Any discussion about U.S.-Saudi relations quickly gets to the subject of oil. Washington is awash in ideas about cutting U.S. reliance on OPEC oil. First the facts. The U.S. has already done a decent job in cutting its dependence on OPEC oil. In 1960, 81.3% of all imported oil came from OPEC. In 1990, it was 60%. By 2000, only 50.9% came from OPEC, and that figure continues to trend downward sharply. The U.S. has also succeeded in weaning itself off oil in generating electricity. Today, domestically produced natural gas, coal, hydroelectric power, and nuclear power provide practically all the electricity in the nation. Oil is used mostly for transportation, as well as petrochemicals and heating homes, mainly in the Northeast.
Conservatives are demanding more drilling and more oil supply. Certainly, a portion of that should now come from within the U.S., but the fastest way to boost production may lie in helping America's old nemesis and new geopolitical friend, Russia. Russia is already the second-largest oil producer, exporting 3 million barrels a day, compared with 8 million for Saudi Arabia. With just a small capital investment, it has already boosted production by 1 million barrels a day, to 7 million. With assistance, it could probably increase production to 11 million barrels, its peak in the 1980s, with most going for export.
The new U.S.-Russian anti-terrorist alliance can also help boost production in the Caspian Sea region. This area has the largest oil field found anywhere over the past 30 years, but Washington and Moscow have battled fiercely over rival pipeline routes to get the oil out. With Russia, Uzbekistan, and other Central Asian countries joining with the U.S. against the Taliban, that geopolitical competition is over. Millions of barrels could be pouring out of the Caspian Sea in two to three years. Together with large projects in Brazil, off the coast of West Africa, and in the Gulf of Mexico, the supply of non-OPEC oil is due to surge. That could permit the U.S. to significantly cut its dependence on OPEC oil in short order.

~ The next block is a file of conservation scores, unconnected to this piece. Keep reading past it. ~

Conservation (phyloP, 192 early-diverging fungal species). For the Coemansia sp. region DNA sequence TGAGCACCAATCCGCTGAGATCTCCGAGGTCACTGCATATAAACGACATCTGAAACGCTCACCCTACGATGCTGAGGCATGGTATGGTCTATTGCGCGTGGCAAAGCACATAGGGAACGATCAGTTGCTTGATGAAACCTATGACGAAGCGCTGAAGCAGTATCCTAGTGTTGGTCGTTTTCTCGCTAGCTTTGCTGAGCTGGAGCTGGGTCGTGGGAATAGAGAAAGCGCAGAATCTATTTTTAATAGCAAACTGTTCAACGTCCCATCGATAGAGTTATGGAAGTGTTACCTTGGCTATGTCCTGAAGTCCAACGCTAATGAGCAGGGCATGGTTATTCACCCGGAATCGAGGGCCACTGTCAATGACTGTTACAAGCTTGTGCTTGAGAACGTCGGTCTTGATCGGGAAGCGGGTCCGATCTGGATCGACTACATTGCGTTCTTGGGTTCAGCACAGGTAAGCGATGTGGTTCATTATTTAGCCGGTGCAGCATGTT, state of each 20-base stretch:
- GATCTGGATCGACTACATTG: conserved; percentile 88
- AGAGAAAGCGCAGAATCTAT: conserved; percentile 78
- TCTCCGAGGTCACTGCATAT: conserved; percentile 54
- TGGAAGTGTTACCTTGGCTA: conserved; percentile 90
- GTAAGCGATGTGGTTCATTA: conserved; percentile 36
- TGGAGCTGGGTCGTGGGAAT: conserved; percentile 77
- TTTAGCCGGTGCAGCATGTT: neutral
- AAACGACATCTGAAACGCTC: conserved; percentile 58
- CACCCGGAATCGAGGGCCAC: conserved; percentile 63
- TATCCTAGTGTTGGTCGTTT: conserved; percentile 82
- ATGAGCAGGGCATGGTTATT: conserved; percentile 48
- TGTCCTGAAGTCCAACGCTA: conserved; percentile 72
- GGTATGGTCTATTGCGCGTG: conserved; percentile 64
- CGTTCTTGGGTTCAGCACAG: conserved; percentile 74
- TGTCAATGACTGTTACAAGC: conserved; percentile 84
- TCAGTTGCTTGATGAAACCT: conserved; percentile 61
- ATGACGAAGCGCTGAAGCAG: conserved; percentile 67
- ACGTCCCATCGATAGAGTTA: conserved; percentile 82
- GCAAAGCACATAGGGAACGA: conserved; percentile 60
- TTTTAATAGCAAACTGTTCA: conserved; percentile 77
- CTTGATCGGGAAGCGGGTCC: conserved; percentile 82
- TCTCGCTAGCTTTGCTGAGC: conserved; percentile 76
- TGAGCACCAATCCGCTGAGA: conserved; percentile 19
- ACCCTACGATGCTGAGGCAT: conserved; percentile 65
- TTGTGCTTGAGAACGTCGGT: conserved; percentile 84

But it's not enough. To cut dependency, Detroit must do its part. Cars and light trucks (SUVs) are the main users of oil in the U.S. Existing technology today could nearly double mileage for autos. Washington, as a matter of national security, now should tell Detroit to raise its mileage standards. And providing tax credits to consumers who purchase high-mileage vehicles is one tax break worthy of consideration.
It may never be possible for the U.S. to be totally independent of OPEC oil. But encouraging production, especially overseas, while boosting engine efficiency at home could gain the country a lot more freedom and maneuverability in the years ahead.